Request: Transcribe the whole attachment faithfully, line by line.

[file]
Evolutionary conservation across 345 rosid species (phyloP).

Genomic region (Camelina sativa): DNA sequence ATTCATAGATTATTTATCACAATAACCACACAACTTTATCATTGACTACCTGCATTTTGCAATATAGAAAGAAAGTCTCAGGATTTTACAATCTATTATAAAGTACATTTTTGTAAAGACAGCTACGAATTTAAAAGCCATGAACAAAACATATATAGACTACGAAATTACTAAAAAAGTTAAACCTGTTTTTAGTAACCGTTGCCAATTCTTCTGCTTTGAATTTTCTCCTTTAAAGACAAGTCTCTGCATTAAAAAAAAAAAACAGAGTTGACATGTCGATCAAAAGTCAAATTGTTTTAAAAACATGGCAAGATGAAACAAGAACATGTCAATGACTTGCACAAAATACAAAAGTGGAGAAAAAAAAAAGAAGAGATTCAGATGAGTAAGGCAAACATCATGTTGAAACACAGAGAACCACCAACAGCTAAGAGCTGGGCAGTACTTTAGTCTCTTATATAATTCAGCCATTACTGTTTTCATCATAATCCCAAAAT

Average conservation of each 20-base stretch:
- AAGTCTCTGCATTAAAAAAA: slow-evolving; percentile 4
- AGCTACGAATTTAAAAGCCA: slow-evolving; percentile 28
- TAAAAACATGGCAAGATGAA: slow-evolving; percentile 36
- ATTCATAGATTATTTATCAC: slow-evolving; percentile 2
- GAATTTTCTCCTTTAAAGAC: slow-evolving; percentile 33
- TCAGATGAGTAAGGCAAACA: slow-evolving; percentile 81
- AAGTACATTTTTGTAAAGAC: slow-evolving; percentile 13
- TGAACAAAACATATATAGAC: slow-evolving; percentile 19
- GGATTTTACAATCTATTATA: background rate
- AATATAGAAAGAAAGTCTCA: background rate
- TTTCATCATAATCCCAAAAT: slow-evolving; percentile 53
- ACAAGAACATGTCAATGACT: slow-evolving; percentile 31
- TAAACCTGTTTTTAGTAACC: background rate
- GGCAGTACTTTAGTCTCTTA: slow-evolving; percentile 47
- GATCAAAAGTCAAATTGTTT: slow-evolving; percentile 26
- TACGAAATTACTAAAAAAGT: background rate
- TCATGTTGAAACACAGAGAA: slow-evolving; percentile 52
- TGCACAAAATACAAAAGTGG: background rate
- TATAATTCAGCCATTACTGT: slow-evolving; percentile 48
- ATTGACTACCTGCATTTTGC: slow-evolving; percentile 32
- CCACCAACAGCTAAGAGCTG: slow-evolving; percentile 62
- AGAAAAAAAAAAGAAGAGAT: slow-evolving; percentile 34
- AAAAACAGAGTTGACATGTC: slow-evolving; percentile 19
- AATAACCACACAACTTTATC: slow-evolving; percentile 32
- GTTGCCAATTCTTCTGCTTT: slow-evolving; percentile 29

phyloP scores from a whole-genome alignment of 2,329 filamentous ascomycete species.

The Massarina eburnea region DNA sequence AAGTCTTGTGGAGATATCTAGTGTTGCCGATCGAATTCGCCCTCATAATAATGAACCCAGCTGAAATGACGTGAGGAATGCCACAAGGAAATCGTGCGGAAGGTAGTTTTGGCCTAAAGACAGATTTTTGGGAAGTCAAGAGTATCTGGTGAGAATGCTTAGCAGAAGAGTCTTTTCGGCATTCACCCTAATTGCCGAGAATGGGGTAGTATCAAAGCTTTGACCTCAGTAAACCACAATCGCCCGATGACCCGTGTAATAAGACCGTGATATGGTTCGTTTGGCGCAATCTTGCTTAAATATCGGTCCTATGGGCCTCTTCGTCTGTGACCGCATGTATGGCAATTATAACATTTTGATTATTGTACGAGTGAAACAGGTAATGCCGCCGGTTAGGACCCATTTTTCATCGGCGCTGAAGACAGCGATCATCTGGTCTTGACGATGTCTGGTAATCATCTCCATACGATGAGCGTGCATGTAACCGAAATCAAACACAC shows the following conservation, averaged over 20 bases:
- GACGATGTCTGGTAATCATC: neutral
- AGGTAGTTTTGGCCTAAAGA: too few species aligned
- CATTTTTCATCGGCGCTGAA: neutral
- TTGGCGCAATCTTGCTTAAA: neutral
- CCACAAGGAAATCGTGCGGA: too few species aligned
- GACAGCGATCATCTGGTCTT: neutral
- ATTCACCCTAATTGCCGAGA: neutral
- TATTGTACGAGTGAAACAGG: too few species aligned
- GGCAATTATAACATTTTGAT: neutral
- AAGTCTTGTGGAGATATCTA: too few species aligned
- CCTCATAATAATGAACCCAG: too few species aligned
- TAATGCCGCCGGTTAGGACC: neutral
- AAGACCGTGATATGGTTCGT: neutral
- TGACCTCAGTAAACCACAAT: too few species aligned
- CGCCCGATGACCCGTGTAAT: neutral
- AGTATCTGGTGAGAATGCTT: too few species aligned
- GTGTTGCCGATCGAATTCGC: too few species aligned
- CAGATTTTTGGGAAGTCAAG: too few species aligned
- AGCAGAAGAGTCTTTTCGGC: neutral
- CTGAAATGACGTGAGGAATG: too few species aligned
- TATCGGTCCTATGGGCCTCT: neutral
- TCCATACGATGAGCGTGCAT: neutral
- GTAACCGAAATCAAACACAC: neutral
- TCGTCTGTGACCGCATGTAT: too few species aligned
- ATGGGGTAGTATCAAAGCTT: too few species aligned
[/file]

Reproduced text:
Evolutionary conservation across 345 rosid species (phyloP).

Genomic region (Camelina sativa): DNA sequence ATTCATAGATTATTTATCACAATAACCACACAACTTTATCATTGACTACCTGCATTTTGCAATATAGAAAGAAAGTCTCAGGATTTTACAATCTATTATAAAGTACATTTTTGTAAAGACAGCTACGAATTTAAAAGCCATGAACAAAACATATATAGACTACGAAATTACTAAAAAAGTTAAACCTGTTTTTAGTAACCGTTGCCAATTCTTCTGCTTTGAATTTTCTCCTTTAAAGACAAGTCTCTGCATTAAAAAAAAAAAACAGAGTTGACATGTCGATCAAAAGTCAAATTGTTTTAAAAACATGGCAAGATGAAACAAGAACATGTCAATGACTTGCACAAAATACAAAAGTGGAGAAAAAAAAAAGAAGAGATTCAGATGAGTAAGGCAAACATCATGTTGAAACACAGAGAACCACCAACAGCTAAGAGCTGGGCAGTACTTTAGTCTCTTATATAATTCAGCCATTACTGTTTTCATCATAATCCCAAAAT

Average conservation of each 20-base stretch:
- AAGTCTCTGCATTAAAAAAA: slow-evolving; percentile 4
- AGCTACGAATTTAAAAGCCA: slow-evolving; percentile 28
- TAAAAACATGGCAAGATGAA: slow-evolving; percentile 36
- ATTCATAGATTATTTATCAC: slow-evolving; percentile 2
- GAATTTTCTCCTTTAAAGAC: slow-evolving; percentile 33
- TCAGATGAGTAAGGCAAACA: slow-evolving; percentile 81
- AAGTACATTTTTGTAAAGAC: slow-evolving; percentile 13
- TGAACAAAACATATATAGAC: slow-evolving; percentile 19
- GGATTTTACAATCTATTATA: background rate
- AATATAGAAAGAAAGTCTCA: background rate
- TTTCATCATAATCCCAAAAT: slow-evolving; percentile 53
- ACAAGAACATGTCAATGACT: slow-evolving; percentile 31
- TAAACCTGTTTTTAGTAACC: background rate
- GGCAGTACTTTAGTCTCTTA: slow-evolving; percentile 47
- GATCAAAAGTCAAATTGTTT: slow-evolving; percentile 26
- TACGAAATTACTAAAAAAGT: background rate
- TCATGTTGAAACACAGAGAA: slow-evolving; percentile 52
- TGCACAAAATACAAAAGTGG: background rate
- TATAATTCAGCCATTACTGT: slow-evolving; percentile 48
- ATTGACTACCTGCATTTTGC: slow-evolving; percentile 32
- CCACCAACAGCTAAGAGCTG: slow-evolving; percentile 62
- AGAAAAAAAAAAGAAGAGAT: slow-evolving; percentile 34
- AAAAACAGAGTTGACATGTC: slow-evolving; percentile 19
- AATAACCACACAACTTTATC: slow-evolving; percentile 32
- GTTGCCAATTCTTCTGCTTT: slow-evolving; percentile 29

phyloP scores from a whole-genome alignment of 2,329 filamentous ascomycete species.

The Massarina eburnea region DNA sequence AAGTCTTGTGGAGATATCTAGTGTTGCCGATCGAATTCGCCCTCATAATAATGAACCCAGCTGAAATGACGTGAGGAATGCCACAAGGAAATCGTGCGGAAGGTAGTTTTGGCCTAAAGACAGATTTTTGGGAAGTCAAGAGTATCTGGTGAGAATGCTTAGCAGAAGAGTCTTTTCGGCATTCACCCTAATTGCCGAGAATGGGGTAGTATCAAAGCTTTGACCTCAGTAAACCACAATCGCCCGATGACCCGTGTAATAAGACCGTGATATGGTTCGTTTGGCGCAATCTTGCTTAAATATCGGTCCTATGGGCCTCTTCGTCTGTGACCGCATGTATGGCAATTATAACATTTTGATTATTGTACGAGTGAAACAGGTAATGCCGCCGGTTAGGACCCATTTTTCATCGGCGCTGAAGACAGCGATCATCTGGTCTTGACGATGTCTGGTAATCATCTCCATACGATGAGCGTGCATGTAACCGAAATCAAACACAC shows the following conservation, averaged over 20 bases:
- GACGATGTCTGGTAATCATC: neutral
- AGGTAGTTTTGGCCTAAAGA: too few species aligned
- CATTTTTCATCGGCGCTGAA: neutral
- TTGGCGCAATCTTGCTTAAA: neutral
- CCACAAGGAAATCGTGCGGA: too few species aligned
- GACAGCGATCATCTGGTCTT: neutral
- ATTCACCCTAATTGCCGAGA: neutral
- TATTGTACGAGTGAAACAGG: too few species aligned
- GGCAATTATAACATTTTGAT: neutral
- AAGTCTTGTGGAGATATCTA: too few species aligned
- CCTCATAATAATGAACCCAG: too few species aligned
- TAATGCCGCCGGTTAGGACC: neutral
- AAGACCGTGATATGGTTCGT: neutral
- TGACCTCAGTAAACCACAAT: too few species aligned
- CGCCCGATGACCCGTGTAAT: neutral
- AGTATCTGGTGAGAATGCTT: too few species aligned
- GTGTTGCCGATCGAATTCGC: too few species aligned
- CAGATTTTTGGGAAGTCAAG: too few species aligned
- AGCAGAAGAGTCTTTTCGGC: neutral
- CTGAAATGACGTGAGGAATG: too few species aligned
- TATCGGTCCTATGGGCCTCT: neutral
- TCCATACGATGAGCGTGCAT: neutral
- GTAACCGAAATCAAACACAC: neutral
- TCGTCTGTGACCGCATGTAT: too few species aligned
- ATGGGGTAGTATCAAAGCTT: too few species aligned